This article on Andy Fenech's EK Holden was originally published in the September 1987 issue of Street Machine
LOOK AROUND. How many good EK FB Holdens do you see? None? A few? Too few, we reckon. That’s what Andy Fenech reckoned in 1977 when he bought his.
As a matter of interest, you’ll find plenty of EK/FB Holdens about with really strong street machine potential. Why? Because it was the first of Holden’s acrylic-paint cars and The General wasn’t too sure how to apply the new paint, so the engineers erred on the side of safety and applied a lot more of it than usual. How do we know this? An old Holden engineer once confessed the mistake.
Apart from a few obvious areas, the EK/FB model range is usually in very good shape – bodywise – and responds well to restoration. The obvious spots to check are doors, the rear edge of the front guards, the eyebrow over the headlights (which rust from the inside) and the lower edge of the rear window. Now, go forth and buy!
Back to Andy Fenech. He was just 16 when he found this really clean example and decided to take advantage of its double potential. Firstly, the car was clean and strong with little rust in structural areas. That made it a walk-up success for a fair bit of grunt without breaking the bodyframe. Secondly, nobody Andy knew was working over an EK so the car would have a scarcity factor of nine.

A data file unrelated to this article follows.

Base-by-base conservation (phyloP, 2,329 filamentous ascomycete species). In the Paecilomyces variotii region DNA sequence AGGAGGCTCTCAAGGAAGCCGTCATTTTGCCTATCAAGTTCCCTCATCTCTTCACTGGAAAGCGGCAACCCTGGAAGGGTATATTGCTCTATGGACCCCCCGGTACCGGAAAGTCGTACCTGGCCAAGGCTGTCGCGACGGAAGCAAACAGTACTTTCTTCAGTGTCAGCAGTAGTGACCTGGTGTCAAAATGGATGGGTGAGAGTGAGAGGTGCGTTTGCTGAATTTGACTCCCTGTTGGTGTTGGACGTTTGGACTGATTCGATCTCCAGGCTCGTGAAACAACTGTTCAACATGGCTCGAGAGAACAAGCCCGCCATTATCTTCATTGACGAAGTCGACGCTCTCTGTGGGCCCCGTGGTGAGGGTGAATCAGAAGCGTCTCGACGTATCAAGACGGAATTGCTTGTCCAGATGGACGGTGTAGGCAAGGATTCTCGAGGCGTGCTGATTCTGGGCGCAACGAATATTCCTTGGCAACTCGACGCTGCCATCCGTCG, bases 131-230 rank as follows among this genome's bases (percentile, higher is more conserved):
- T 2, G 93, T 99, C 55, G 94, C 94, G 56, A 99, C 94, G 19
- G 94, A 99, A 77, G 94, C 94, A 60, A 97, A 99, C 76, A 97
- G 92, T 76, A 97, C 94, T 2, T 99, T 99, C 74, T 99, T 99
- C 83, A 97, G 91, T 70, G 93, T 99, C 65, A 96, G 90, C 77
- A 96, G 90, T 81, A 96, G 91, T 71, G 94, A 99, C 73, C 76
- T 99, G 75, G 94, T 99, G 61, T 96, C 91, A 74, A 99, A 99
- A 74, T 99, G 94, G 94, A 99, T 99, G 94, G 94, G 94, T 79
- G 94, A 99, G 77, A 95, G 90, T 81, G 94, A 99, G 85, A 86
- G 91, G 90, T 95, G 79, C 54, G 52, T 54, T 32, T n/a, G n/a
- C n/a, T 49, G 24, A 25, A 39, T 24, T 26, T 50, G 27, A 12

This particular EK had something else going for it. Andy may have been young, but when he started work on the car he’d just started a job as a motor mechanic specialising in engines. The car took two years and several changes of direction. This EK grew with its owner, gradually getting bigger, stronger and gaining more experience of life.
Nearly 10 years down the track, it’s a refined and potent car, with enough performance to justify the ladder bars and sliders peeking out from underneath. Take a more careful look and you’ll also notice that the rear end runs a short-haul ratio nine-incher with disc brakes. A standard 28-spline rear axle is used.
Up front, standard HQ discs complete the stopper package. Lowered and stiffened Pedders springs keep the front off the ground and a pair of 90/10 shockers give the car traction when grunt meets ground.